By Greg Ip

Chinese President Xi Jinping went to Davos to praise globalization. Newly elected U.S. President Donald Trump went to Washington to bury it.

"Pursuing protectionism is like locking oneself in a dark room," Mr. Xi told the grateful elites in Davos last week. A few days later, Mr. Trump retorted: "Protection will lead to great prosperity and strength." Steve Bannon, Mr. Trump's top strategist, suggested comparing the speeches side by side: "You'll see two different world views."

But appearances can be deceptive. Mr. Trump's first week in office suggests the world views of Mr. Xi and Mr. Trump may actually have more in common than they seem, potentially bad news for the rest of the world.China never bought into the liberal Western model of globalization, that market forces should operate across borders largely free of national government interference. China subordinates market forces and trade relations to the state's overarching view of the national interest. Mr. Trump displays a similarly nationalistic approach to the world: He withdrew the U.S. from the 12-nation Trans-Pacific Partnership this week and imposed new restrictions on foreign entrants; and plans to build a wall along the Mexican border and tax companies that outsource production.

Mr. Xi's "fundamental political orientation is nationalist, not globalist," says Andrew Batson of Gavekal Dragonomics, a China-based research firm. He says that was also true of Deng Xiaoping, who opened China to the world in 1979. He pursued what made China better off with no ideological commitment to free markets or trade for their own sake. "Xi is very much in that tradition. His slogan is really, making China great again."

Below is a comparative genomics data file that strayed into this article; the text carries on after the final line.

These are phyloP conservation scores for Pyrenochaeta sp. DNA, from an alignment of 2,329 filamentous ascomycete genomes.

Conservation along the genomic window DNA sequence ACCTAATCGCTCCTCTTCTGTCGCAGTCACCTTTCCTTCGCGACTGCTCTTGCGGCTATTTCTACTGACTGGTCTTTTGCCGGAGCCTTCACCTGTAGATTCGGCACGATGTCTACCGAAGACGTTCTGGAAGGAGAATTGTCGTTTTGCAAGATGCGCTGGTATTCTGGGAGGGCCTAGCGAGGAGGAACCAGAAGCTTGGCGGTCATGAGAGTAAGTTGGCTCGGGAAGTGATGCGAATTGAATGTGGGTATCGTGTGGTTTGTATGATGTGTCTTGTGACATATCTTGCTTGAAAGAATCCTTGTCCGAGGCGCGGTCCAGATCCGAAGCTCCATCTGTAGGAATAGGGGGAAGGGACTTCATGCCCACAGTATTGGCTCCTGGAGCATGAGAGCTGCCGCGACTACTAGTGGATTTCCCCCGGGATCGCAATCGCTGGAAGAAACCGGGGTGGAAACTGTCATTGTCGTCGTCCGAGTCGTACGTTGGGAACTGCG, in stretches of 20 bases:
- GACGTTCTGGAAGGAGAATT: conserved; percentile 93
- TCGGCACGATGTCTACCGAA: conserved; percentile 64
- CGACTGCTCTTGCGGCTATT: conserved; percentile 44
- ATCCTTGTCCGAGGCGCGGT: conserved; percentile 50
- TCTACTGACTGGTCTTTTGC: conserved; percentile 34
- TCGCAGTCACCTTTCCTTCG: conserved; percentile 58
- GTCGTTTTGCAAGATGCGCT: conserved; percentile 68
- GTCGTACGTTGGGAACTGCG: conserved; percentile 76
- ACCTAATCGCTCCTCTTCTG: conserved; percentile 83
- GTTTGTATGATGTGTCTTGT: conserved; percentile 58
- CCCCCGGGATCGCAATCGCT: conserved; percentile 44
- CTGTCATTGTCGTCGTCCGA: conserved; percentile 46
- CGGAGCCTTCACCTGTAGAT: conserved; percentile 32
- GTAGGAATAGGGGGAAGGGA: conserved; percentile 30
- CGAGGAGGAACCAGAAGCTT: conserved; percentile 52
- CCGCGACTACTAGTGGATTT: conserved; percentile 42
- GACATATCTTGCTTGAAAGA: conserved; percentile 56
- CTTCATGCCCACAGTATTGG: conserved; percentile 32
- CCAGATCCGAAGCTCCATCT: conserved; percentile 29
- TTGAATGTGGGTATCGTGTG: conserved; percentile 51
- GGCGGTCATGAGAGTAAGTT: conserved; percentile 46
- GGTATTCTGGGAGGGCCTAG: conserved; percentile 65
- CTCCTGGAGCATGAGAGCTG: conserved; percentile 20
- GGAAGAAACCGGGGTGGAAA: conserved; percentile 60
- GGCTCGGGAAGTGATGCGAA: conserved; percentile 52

This point can be found buried amid the platitudes and proverbs in Mr. Xi's Davos speech: China has pursued the "development path that suits itself" and refuses "to blindly follow" others.

That path meant welcoming foreign investment while using the leverage of its giant market to transfer expertise and technology to Chinese companies in the process. It meant using subsidies, licensing restrictions, government procurement and countless other policies to restrict foreign competition with Chinese national champions, from automobiles to bank cards. It meant holding its currency down so as to sustain large trade surpluses.

China has retraced the path of previous global economic hegemons. As Ha-Joon Chang, a free-trade skeptic at the University of Cambridge has written, Britain didn't adopt free trade until the 1800s, when it had become the world's undisputed economic power. The U.S. similarly kept tariffs high until after World War II. That doesn't prove protectionism caused industrialization; investment, private property rights and literacy mattered far more. But free trade is politically easier to sell from a position of strength.

While China once had doubts about globalization, Mr. Xi calls it "the right strategic choice." It has allowed China to industrialize and lifted millions out of poverty while retaining the capacity to favor its own companies at home.